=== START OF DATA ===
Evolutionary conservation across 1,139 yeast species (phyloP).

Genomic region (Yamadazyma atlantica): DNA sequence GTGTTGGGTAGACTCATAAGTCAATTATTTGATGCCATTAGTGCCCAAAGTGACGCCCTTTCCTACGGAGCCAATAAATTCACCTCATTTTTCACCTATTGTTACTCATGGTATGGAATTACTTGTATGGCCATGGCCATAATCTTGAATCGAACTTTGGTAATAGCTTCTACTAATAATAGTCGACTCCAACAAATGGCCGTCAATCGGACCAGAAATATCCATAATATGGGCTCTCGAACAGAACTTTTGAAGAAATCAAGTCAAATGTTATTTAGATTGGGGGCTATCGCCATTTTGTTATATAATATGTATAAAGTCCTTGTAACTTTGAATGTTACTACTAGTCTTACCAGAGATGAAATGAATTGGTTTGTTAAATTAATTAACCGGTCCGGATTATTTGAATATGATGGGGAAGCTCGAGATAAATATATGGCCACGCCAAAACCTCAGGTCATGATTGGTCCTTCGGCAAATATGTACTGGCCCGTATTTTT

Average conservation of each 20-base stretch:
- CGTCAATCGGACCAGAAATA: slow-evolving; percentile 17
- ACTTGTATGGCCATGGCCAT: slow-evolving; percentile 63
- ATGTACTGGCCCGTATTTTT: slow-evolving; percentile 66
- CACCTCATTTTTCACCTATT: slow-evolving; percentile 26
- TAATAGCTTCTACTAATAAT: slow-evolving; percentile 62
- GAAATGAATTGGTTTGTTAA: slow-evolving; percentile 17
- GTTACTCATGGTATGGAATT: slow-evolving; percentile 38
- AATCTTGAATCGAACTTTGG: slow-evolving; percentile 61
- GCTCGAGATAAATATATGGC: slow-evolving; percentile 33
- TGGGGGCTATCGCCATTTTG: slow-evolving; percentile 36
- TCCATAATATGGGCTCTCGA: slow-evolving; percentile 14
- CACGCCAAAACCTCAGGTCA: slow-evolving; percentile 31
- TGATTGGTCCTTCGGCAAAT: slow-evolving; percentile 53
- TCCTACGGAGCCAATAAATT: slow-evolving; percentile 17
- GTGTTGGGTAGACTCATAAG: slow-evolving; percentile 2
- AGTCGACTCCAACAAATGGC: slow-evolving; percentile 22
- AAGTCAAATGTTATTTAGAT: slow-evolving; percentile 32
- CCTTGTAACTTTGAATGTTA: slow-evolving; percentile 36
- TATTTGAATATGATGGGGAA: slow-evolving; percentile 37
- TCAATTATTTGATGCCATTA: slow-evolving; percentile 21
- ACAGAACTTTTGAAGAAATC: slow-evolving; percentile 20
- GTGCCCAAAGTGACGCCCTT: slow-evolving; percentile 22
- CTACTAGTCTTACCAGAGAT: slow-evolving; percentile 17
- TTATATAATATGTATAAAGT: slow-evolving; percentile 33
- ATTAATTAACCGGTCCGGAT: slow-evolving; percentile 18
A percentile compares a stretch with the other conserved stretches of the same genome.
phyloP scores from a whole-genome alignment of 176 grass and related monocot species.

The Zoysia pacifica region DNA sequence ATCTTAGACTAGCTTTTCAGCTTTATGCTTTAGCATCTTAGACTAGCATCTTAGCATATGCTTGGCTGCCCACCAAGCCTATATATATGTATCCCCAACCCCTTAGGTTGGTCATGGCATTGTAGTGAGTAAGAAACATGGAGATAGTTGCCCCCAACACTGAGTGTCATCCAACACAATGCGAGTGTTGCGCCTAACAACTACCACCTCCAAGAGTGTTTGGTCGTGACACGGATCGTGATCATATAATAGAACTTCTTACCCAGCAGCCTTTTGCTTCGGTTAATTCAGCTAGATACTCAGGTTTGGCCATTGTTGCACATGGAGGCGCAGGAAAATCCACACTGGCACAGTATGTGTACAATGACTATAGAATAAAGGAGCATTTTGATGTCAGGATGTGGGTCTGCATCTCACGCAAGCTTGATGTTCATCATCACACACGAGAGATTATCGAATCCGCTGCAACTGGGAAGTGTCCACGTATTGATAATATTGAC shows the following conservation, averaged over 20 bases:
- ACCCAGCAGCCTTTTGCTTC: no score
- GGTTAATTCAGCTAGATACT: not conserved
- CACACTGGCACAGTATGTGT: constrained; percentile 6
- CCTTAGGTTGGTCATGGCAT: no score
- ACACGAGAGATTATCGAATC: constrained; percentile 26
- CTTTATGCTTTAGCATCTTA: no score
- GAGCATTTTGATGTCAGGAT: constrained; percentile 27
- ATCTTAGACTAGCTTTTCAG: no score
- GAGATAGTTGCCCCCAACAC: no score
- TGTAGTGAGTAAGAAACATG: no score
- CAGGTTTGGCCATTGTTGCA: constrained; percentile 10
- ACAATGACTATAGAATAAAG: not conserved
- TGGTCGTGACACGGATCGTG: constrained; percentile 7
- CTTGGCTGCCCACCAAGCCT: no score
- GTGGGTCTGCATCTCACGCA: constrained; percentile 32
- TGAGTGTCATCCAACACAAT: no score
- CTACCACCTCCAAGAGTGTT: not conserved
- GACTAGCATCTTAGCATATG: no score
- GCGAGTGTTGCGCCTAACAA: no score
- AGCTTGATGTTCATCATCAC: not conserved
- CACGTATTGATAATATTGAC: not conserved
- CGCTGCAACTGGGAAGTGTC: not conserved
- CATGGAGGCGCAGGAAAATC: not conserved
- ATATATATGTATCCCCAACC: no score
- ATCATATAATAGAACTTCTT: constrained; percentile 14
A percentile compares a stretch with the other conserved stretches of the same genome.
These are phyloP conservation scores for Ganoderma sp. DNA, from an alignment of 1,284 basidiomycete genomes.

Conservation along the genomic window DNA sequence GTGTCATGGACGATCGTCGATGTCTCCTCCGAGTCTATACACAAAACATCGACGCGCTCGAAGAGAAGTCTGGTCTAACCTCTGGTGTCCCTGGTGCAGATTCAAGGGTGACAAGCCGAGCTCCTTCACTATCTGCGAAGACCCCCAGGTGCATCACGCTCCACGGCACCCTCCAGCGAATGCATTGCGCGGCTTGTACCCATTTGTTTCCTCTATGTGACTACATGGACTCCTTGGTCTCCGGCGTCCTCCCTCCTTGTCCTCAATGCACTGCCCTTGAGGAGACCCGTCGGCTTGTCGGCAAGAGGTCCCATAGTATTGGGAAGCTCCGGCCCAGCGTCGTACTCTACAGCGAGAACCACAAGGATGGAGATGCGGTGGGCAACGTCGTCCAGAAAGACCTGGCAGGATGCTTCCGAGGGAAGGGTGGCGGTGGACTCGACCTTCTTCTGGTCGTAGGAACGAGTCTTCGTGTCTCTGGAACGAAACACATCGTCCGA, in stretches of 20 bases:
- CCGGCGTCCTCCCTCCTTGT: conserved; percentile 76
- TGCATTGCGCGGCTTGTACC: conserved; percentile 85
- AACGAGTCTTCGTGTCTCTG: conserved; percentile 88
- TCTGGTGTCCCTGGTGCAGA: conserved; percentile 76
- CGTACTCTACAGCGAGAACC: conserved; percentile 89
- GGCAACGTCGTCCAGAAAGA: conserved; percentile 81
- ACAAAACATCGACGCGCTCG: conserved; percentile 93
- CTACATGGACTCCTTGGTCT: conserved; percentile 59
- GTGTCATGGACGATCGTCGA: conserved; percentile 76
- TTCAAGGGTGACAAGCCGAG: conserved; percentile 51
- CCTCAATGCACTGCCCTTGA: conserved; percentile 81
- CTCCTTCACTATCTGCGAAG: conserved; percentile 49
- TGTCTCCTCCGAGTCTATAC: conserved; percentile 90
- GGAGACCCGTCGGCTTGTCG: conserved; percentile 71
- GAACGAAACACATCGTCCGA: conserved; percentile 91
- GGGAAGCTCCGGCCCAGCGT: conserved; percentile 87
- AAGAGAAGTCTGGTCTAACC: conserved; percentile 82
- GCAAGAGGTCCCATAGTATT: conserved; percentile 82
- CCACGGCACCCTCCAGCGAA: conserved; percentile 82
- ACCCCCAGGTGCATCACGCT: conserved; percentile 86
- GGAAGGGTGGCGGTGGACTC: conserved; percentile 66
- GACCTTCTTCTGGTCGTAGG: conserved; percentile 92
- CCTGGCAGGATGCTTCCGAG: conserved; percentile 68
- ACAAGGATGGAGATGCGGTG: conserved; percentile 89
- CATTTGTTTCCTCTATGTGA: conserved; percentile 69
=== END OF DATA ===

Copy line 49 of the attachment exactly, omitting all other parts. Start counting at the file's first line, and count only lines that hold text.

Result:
- GACTAGCATCTTAGCATATG: no score